Big Hunt Goes Automatic

Now I’ve never been a real jukebox fan, not the kind that obsesses over them & knows what bars specialize in which kind of music. Me, I’m just happy when there is a good tune at a decent volume, softly pulsing in the background. Loud music actually grates on my nerves, and I often just say “no” to “Yes”

That being said, I do like old school jukeboxes, the kind that have big plastic buttons used to play actual CD’s, or better yet, records. The act of browsing a physical inventory is a very soothing act. An act that thanks to technology is fading fast.

I am here at the Big Hunt, and I’m staring at the future automatic. This time, it

6 Comments so far

  1. darpino (unregistered) on September 17th, 2005 @ 7:23 pm

    The Big Hunt has had a digital jukebox for about 3 years. It was one of the first in town. And its supreme awesomeness is one of the things that got my Big Hunt gang together there in the first place.

    While I agree that many tech advances are erasing the “soul” from society. I think internet jukeboxes increase it. Now there are unlimited possibilies for people to showcase their individual tastes and personalities and to find kindred rocking spirits. What is souless about that?

  2. darpino (unregistered) on September 17th, 2005 @ 7:24 pm

    If you want a real old school Jukebox try Dan’s Cafe on 18th St.

  3. Tom Bridge (unregistered) on September 17th, 2005 @ 7:35 pm

    It’s a matter of expansion, I suppose. Good ol’ mechanical jukeboxes, for all their kitschy joy, can’t hold much in the way of tunes. A jukebox like that one, though, can hold the better part of the world’s music :)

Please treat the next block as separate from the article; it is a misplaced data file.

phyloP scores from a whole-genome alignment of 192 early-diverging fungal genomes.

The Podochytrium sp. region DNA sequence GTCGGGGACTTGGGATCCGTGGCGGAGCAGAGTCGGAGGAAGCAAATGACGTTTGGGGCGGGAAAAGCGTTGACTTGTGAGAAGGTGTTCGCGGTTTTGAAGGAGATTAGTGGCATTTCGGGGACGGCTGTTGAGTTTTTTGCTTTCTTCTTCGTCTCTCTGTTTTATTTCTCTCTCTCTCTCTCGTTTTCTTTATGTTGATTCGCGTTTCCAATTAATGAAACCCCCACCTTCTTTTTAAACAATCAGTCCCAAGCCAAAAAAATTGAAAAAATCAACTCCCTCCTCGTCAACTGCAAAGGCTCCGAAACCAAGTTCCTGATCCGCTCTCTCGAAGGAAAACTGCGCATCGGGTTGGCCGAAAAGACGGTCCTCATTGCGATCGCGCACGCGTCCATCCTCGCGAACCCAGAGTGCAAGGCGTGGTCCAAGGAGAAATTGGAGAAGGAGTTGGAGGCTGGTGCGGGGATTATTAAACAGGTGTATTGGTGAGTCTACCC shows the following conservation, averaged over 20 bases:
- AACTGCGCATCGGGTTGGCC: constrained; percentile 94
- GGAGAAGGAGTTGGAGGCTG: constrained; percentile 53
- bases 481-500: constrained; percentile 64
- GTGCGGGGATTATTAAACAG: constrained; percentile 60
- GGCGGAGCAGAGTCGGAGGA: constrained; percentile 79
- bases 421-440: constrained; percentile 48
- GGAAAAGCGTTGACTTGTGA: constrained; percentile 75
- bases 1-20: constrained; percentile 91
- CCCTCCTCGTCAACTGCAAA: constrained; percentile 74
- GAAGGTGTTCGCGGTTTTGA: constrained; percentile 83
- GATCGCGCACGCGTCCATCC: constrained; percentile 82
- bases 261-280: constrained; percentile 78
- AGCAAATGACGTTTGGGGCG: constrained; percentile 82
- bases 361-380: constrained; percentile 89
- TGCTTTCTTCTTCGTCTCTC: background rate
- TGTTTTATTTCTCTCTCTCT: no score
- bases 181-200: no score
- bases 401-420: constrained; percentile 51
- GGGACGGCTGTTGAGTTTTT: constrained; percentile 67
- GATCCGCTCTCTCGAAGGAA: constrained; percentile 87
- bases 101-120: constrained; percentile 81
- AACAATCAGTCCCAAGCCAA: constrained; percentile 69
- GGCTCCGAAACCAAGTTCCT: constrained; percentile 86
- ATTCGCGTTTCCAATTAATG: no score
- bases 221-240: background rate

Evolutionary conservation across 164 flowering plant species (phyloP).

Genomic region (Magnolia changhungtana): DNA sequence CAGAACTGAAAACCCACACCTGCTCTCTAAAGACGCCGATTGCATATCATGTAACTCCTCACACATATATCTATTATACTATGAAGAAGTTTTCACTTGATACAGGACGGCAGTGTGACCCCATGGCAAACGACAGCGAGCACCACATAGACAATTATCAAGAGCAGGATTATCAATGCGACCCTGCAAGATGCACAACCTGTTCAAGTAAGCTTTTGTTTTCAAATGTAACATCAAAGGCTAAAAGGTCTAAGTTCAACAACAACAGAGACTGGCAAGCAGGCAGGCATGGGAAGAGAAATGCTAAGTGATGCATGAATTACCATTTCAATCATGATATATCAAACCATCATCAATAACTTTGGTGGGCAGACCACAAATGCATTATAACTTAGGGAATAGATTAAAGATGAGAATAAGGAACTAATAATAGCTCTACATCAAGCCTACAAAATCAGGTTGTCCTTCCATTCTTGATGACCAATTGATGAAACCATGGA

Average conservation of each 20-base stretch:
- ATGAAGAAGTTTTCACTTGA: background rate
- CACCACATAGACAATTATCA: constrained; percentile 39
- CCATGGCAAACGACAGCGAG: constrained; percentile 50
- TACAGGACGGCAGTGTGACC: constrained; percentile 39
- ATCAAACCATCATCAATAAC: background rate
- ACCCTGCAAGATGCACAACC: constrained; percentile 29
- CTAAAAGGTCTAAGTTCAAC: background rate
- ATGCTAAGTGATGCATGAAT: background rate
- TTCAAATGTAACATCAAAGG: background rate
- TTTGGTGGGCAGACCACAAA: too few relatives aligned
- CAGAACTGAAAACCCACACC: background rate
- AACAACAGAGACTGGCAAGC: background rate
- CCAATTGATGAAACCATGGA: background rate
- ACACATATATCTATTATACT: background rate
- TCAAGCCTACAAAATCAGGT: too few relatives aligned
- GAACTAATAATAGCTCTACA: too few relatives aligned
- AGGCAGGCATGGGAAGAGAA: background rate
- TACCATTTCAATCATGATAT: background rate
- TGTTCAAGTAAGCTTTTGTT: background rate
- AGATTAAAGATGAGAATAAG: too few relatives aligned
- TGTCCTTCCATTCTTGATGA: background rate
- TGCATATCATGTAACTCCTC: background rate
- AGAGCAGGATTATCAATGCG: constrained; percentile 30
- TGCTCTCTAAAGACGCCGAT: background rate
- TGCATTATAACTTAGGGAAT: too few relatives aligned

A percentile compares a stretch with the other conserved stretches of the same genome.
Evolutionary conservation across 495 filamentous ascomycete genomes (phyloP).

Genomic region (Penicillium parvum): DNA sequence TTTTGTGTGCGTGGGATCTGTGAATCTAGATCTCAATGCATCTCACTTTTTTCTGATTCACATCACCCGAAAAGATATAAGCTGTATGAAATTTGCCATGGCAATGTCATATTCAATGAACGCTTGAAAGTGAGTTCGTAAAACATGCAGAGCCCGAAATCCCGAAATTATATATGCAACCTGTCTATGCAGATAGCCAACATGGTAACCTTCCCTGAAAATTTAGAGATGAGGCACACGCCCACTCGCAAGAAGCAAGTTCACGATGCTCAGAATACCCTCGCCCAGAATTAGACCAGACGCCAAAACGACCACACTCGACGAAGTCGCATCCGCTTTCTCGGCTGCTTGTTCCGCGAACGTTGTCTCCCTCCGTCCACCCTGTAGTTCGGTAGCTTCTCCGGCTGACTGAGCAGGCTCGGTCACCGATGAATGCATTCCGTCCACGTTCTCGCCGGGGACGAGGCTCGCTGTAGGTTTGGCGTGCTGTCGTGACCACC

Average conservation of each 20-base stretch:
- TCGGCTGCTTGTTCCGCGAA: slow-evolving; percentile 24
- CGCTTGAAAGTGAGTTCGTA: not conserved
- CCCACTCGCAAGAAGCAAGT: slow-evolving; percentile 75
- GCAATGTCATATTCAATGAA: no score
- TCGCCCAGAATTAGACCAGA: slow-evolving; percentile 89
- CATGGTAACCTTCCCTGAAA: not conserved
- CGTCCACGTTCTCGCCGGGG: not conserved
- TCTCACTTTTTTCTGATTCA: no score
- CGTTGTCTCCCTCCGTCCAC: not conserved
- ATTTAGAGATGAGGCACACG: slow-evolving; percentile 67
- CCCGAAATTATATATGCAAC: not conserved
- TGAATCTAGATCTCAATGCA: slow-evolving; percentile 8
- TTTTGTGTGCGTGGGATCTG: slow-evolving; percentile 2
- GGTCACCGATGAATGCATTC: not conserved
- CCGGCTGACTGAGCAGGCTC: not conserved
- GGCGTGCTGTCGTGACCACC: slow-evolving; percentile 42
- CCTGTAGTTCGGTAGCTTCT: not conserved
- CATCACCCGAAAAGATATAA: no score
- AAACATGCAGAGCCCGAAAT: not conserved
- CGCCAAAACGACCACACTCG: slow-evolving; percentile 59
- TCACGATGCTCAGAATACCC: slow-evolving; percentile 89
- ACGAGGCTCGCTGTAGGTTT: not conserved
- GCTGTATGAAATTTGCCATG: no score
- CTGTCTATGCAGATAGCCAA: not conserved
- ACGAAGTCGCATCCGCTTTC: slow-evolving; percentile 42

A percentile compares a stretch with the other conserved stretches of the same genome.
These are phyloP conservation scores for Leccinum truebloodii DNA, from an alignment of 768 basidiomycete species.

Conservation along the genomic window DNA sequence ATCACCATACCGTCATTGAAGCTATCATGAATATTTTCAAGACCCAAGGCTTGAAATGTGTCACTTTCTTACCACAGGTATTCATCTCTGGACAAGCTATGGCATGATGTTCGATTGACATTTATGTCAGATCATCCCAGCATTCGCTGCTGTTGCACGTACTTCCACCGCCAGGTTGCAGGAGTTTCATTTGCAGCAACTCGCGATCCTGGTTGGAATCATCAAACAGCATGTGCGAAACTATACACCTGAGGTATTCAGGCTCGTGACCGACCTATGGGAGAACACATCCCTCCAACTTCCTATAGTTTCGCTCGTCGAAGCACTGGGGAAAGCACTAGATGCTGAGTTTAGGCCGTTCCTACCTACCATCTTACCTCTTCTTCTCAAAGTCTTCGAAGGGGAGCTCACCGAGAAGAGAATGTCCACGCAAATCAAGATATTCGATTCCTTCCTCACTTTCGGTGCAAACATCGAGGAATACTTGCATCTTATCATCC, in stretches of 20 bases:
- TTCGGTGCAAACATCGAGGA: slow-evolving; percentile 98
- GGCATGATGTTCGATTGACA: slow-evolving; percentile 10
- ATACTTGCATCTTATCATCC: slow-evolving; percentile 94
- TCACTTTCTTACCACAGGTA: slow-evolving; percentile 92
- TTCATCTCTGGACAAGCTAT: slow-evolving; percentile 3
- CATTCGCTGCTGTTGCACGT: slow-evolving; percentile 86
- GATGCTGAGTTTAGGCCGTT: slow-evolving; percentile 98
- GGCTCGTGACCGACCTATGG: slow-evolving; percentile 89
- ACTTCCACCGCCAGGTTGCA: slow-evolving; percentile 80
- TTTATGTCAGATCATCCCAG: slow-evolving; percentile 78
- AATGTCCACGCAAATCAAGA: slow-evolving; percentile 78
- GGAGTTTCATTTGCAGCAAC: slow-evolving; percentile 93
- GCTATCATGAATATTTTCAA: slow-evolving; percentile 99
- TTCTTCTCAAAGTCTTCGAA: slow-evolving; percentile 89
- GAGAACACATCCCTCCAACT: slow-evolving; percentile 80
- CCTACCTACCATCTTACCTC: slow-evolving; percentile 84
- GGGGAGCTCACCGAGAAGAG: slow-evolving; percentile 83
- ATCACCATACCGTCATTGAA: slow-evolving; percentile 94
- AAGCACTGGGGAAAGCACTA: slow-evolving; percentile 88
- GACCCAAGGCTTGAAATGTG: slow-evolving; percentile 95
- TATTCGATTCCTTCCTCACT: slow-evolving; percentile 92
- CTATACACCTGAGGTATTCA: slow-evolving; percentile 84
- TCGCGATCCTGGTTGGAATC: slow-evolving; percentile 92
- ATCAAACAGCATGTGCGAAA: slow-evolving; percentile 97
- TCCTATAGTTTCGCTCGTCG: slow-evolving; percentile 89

4. TheRealProblem (unregistered) on September 19th, 2005 @ 9:08 am

    The real problem with this “automatic” internet jukeboxes is that the give you the option to “make mine first” for an extra fee. This creates a defacto “free market” jukebox which has the possibility of being dominated by the richest dude in the bar, who may or may not want to rock out to the entire length of some terrible favorite album of his. Its Bush ecomonics on my music and I don’t like it.

  5. Don (unregistered) on September 19th, 2005 @ 1:14 pm

    I’m a programmer-Luddite, as my MIS-manager father calls me, and while I agree that a lot of things are made BAD by technology I am very much not with you on this one, Wayan. There ARE bad digital jukeboxes – they have ONLY one or two top-40 hits on them rather than entire CDs. But the one the BH used to have (haven’t been there in 6+ months) was awesome. Want it bad enough to wait for it to download? Bing! There it it.

    I’d agree with TRP about the ‘play mine first’ except that I have spent $5 at Lost Weekend when I first walked in the door, drank for 4 hours and never heard a single song. When you just Have to Hear It Now that feature is a godsend.

  6. wayan (unregistered) on September 19th, 2005 @ 2:01 pm

    Top 40 hits?! See this is the exact problem with Internet jukes & why I loved mechanical ones – audio consistency.

    When its mechanical, you know in general what songs you’ll listen to in a night. No surprise Megadeath or Maria Carrey. It also gave bars a specific feel to them, if the juke is all Top 40, you’ll have a different clientele than if its all Country.

    The best jukes had just enough variety; you could be surprised, but not so much that it would be a jarring surprise. With that Internet juke, I had to listen to a whole record of something way to loud and angry and it killed the good mood I usually get at the Hunt.

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